Quiet disclosure, also known as quiet corrections, refer to the process of correcting past tax errors or omissions without drawing attention from the IRS. This might involve filing amended returns or submitting delinquent returns without disclosing the reason for the change to the IRS. While quiet disclosure may seem like an attractive option for those who are concerned about the potential consequences of coming forward, such as financial penalties or even criminal charges, they are not without risks.

One advantage of quiet disclosure is that they can help taxpayers correct past mistakes without drawing attention to themselves. This may be particularly appealing to those who are concerned about the potential consequences of coming forward or who are unsure about how to properly report the error or omission. In addition, quiet disclosure may allow taxpayers to avoid the time and expense of participating in formal disclosure programs, such as the IRS’s Voluntary Disclosure Program.

However, there are also significant risks associated with quiet disclosures. For one, the IRS has a number of tools at its disposal to identify taxpayers who have made quiet disclosures, including data analytics and information received from whistleblowers. If the IRS does discover that a taxpayer has made a quiet disclosure, they may be subject to financial penalties and even criminal prosecution. In addition, quiet disclosure may not provide the same level of protection against penalties and prosecution as formal disclosure programs, such as the Voluntary Disclosure Program.

It is also important to note that quiet disclosures may not be the most effective way to correct past mistakes. In some cases, the errors or omissions on a taxpayer’s returns may be more significant or complex, and a quiet disclosure may not fully address the issue. In these cases, it may be necessary to participate in a formal disclosure program, such as the Voluntary Disclosure Program, in order to fully resolve the matter. Formal disclosure programs can provide a number of benefits to taxpayers, including the opportunity to come forward voluntarily and disclose the reason for the error or omission, as well as some measure of protection against financial penalties and criminal prosecution. However, these programs also come with their own set of rules and requirements, and taxpayers may be required to pay back taxes, interest, and penalties as part of the process.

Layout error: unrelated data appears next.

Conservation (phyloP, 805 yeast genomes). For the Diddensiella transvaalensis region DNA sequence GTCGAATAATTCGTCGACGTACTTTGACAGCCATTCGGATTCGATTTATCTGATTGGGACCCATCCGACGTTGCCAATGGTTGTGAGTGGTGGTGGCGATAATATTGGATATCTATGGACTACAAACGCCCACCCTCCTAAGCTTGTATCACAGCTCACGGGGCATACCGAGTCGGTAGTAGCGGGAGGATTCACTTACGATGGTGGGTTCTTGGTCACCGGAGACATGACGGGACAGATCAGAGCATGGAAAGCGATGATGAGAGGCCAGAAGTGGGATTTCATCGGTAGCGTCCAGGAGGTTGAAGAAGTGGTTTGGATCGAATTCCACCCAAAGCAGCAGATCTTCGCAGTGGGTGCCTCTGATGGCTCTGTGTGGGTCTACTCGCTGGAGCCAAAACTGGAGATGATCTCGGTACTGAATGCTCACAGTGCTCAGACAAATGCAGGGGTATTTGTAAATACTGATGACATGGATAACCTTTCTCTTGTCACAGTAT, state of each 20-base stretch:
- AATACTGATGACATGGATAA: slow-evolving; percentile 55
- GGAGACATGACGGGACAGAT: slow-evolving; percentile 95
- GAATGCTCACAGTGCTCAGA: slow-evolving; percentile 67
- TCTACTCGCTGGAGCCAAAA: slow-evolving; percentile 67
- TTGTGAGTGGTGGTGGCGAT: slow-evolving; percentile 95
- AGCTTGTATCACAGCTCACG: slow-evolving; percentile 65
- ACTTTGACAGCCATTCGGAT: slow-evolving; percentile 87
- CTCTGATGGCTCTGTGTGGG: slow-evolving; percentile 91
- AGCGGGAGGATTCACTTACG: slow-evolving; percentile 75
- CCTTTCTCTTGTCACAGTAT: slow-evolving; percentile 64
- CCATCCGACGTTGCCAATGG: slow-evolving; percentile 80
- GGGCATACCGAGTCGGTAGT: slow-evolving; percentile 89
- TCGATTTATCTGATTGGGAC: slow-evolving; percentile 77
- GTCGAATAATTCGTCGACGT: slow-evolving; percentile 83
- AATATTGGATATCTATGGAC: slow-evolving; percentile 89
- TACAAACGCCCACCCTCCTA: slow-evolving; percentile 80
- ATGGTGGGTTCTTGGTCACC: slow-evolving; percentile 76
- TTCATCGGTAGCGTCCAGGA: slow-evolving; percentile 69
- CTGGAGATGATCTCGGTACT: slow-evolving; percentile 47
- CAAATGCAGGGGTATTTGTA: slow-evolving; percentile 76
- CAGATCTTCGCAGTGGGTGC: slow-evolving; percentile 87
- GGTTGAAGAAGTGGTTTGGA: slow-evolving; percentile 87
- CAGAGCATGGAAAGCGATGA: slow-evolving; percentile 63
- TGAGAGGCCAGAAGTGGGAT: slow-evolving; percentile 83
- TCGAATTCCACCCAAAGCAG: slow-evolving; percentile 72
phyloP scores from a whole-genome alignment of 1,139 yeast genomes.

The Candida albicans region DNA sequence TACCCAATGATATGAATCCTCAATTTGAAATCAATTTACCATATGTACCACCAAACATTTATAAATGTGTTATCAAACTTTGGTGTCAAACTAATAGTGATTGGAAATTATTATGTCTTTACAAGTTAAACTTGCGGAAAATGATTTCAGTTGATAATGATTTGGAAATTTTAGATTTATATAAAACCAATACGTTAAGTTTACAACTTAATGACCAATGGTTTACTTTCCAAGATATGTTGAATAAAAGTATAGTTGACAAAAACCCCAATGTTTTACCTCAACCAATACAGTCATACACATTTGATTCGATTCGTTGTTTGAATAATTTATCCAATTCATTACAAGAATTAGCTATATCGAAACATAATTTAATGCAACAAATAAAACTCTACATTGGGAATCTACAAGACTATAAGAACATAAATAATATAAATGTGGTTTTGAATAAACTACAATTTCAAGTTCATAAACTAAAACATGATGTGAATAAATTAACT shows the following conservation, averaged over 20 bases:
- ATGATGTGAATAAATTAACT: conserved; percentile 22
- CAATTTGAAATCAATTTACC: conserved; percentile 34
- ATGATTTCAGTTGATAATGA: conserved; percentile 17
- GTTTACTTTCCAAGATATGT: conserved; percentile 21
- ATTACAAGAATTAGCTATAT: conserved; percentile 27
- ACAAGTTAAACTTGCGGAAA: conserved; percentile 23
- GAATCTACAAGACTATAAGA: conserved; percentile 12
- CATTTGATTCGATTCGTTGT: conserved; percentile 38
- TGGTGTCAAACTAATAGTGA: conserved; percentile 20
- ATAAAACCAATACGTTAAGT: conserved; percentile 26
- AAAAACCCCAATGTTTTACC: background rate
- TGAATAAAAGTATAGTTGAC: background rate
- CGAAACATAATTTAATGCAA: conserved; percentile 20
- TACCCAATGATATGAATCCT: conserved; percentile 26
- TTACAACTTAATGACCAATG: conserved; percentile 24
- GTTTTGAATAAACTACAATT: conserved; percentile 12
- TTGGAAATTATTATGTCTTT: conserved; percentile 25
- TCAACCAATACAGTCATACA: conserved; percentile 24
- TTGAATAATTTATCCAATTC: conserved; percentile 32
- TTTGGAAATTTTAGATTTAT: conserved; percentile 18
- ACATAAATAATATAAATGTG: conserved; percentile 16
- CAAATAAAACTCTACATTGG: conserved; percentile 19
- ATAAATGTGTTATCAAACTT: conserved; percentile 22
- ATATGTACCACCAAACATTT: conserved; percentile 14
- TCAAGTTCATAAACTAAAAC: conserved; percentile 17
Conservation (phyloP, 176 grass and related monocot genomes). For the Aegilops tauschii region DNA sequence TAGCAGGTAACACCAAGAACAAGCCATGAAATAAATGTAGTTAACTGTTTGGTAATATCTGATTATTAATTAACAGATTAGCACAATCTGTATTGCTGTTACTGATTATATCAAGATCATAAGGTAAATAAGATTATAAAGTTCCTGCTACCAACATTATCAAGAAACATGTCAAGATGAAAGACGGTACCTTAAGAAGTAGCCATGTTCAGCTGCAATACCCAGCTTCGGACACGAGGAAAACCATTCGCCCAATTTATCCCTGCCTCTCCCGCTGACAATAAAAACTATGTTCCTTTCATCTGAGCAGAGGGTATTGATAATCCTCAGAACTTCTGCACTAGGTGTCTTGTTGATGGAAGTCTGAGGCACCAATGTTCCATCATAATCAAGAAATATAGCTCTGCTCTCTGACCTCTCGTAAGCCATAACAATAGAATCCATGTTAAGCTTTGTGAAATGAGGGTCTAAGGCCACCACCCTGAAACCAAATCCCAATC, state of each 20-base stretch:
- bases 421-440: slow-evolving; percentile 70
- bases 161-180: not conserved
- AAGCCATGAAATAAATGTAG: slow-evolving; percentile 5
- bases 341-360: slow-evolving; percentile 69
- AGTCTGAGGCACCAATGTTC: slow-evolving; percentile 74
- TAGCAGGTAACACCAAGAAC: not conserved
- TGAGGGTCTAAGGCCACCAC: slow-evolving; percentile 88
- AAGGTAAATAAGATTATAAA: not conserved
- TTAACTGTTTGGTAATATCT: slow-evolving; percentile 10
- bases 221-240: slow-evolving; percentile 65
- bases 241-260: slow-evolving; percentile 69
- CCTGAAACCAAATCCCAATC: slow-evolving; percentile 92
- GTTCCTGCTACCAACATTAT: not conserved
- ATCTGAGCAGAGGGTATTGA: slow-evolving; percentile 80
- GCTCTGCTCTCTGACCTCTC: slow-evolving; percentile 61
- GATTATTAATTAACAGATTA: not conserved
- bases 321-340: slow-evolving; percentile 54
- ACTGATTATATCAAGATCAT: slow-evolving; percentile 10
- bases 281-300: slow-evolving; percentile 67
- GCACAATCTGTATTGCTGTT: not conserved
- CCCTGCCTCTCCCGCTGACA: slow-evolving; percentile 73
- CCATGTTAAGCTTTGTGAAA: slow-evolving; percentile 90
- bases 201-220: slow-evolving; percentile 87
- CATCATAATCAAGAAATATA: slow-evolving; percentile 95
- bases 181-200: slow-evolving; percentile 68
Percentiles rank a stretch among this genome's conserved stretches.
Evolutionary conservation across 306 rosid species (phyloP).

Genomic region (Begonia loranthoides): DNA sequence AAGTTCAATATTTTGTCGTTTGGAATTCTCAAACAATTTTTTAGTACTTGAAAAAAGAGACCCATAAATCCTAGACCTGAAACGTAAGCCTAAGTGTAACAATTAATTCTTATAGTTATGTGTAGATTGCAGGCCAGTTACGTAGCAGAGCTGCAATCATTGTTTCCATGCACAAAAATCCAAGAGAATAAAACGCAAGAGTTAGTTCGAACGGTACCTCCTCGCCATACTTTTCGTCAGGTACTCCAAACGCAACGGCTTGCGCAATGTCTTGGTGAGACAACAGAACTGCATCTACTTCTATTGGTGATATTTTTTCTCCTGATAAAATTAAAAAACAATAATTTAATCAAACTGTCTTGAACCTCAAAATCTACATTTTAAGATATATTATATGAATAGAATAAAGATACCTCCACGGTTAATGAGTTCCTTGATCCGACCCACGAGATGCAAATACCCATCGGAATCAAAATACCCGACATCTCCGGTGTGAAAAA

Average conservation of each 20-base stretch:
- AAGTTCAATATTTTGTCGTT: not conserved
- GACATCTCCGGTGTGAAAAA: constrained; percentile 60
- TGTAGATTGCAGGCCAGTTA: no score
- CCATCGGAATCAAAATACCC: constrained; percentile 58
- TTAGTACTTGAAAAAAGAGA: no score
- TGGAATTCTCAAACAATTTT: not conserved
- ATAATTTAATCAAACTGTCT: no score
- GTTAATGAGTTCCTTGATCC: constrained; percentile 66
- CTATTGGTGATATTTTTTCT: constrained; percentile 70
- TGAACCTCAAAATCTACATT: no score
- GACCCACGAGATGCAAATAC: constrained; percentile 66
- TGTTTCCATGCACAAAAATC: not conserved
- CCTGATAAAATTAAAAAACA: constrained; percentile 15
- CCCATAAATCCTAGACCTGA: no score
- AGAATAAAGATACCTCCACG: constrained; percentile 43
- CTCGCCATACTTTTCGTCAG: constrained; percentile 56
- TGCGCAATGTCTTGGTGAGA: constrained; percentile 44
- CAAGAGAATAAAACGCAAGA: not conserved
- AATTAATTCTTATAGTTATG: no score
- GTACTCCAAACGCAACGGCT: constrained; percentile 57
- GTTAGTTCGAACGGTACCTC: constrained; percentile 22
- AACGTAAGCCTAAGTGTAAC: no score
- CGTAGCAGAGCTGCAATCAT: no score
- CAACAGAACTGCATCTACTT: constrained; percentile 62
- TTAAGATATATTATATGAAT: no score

Ultimately, the decision of whether or not to make a quiet disclosure should not be taken lightly. While quiet disclosures may seem like an appealing option for correcting past mistakes, they are not without risks and may not be the best solution for everyone. If you are considering making a quiet disclosure, it is important to carefully consider your options and seek the guidance of a tax professional before making a decision. It is always better to consult with a tax professional before making a quiet disclosure, as they can help you determine the best course of action based on your specific circumstances and ensure that your tax returns are accurate and complete.